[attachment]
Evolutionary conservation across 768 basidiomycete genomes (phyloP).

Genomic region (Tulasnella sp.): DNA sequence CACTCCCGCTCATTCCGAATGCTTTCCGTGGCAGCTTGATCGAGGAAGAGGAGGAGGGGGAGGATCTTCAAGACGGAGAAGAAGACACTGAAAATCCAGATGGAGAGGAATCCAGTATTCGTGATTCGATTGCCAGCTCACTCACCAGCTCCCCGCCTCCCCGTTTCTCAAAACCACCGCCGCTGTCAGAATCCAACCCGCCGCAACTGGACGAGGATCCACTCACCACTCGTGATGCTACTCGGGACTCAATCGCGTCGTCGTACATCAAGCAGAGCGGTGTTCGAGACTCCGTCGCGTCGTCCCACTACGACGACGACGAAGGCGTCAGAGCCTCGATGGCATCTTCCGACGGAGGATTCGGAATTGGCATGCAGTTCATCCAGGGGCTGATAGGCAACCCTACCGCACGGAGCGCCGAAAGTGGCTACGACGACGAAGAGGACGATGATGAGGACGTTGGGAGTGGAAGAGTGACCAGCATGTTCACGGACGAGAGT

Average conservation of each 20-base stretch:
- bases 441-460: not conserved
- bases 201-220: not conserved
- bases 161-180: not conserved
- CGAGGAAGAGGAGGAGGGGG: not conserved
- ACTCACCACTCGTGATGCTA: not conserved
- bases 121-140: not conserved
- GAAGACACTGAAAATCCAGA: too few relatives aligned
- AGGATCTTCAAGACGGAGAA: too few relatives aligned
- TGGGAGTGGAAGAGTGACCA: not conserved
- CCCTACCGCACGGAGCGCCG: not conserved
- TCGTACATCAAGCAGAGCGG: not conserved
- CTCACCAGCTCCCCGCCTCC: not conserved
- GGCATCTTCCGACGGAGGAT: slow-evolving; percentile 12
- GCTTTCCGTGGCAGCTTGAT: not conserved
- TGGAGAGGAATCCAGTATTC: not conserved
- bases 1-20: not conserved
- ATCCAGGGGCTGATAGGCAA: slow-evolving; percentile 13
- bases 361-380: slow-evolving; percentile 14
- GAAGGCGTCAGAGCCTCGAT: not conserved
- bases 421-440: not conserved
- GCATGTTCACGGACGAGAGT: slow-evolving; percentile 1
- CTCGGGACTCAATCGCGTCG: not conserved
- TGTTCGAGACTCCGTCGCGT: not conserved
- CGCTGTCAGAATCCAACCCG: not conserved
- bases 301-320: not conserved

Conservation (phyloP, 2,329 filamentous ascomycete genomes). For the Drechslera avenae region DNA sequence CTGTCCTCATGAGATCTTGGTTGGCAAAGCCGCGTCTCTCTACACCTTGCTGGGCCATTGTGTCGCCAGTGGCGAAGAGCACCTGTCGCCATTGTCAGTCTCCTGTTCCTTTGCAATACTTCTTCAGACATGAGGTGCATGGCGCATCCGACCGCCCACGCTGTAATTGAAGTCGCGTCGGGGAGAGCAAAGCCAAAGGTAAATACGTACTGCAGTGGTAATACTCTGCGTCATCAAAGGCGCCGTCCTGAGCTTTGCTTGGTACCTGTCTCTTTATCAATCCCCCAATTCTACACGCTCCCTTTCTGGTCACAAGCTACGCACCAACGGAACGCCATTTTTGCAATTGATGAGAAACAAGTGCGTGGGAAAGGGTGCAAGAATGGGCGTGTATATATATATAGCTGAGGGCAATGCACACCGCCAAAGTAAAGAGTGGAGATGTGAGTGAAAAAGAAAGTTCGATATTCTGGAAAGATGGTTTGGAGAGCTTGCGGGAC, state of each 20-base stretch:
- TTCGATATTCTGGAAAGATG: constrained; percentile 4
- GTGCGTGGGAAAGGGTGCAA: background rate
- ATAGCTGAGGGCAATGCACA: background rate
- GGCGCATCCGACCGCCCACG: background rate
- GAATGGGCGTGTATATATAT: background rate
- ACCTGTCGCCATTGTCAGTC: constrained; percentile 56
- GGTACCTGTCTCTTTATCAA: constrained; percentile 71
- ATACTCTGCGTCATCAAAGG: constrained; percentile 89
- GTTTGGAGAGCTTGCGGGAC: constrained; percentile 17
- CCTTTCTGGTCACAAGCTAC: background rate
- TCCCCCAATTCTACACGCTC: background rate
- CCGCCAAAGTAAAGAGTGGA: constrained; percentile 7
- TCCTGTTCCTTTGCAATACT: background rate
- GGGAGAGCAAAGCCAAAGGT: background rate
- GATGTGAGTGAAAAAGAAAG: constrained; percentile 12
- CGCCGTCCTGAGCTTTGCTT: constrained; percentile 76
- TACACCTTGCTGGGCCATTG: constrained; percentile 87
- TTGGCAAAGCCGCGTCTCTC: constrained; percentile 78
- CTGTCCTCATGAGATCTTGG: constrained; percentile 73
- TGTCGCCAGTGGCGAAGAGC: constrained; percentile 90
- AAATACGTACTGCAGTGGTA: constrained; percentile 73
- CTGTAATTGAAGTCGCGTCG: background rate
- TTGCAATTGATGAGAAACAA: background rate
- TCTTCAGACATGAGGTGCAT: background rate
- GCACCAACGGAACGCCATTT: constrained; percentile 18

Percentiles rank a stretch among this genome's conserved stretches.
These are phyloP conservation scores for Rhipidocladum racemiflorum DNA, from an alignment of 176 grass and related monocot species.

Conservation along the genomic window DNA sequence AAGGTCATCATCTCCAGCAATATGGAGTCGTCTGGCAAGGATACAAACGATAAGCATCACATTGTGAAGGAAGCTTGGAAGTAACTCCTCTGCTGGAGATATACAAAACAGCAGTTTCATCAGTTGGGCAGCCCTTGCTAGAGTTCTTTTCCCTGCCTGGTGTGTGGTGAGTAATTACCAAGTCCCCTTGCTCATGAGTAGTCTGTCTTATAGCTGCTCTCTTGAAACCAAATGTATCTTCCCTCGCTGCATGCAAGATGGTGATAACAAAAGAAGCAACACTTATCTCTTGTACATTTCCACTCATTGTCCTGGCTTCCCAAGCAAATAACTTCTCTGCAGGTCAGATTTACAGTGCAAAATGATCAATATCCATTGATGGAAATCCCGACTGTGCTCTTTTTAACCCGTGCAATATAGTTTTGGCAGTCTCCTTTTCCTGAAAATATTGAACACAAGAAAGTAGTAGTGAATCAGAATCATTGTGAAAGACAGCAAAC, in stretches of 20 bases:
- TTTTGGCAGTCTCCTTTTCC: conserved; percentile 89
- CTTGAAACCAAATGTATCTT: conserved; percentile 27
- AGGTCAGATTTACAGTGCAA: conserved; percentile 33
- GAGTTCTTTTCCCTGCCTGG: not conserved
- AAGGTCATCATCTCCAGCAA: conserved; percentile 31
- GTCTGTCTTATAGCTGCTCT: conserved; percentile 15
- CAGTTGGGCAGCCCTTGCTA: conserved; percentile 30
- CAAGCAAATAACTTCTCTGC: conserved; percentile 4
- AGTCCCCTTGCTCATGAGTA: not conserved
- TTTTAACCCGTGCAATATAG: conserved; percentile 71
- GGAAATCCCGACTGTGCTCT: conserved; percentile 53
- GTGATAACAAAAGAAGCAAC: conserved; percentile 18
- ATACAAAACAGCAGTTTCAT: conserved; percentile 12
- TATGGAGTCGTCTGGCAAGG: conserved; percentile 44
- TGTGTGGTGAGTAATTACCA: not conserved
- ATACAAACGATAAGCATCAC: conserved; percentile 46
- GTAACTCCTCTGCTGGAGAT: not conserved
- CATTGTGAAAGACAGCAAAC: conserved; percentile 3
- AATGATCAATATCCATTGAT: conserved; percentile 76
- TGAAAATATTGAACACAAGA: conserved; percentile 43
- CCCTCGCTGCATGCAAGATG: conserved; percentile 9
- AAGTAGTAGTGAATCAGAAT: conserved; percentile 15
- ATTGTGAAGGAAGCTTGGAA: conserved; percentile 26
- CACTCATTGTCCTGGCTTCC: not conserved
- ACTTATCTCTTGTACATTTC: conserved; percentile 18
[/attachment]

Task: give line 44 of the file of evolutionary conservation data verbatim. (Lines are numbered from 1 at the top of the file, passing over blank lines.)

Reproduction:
- GATGTGAGTGAAAAAGAAAG: constrained; percentile 12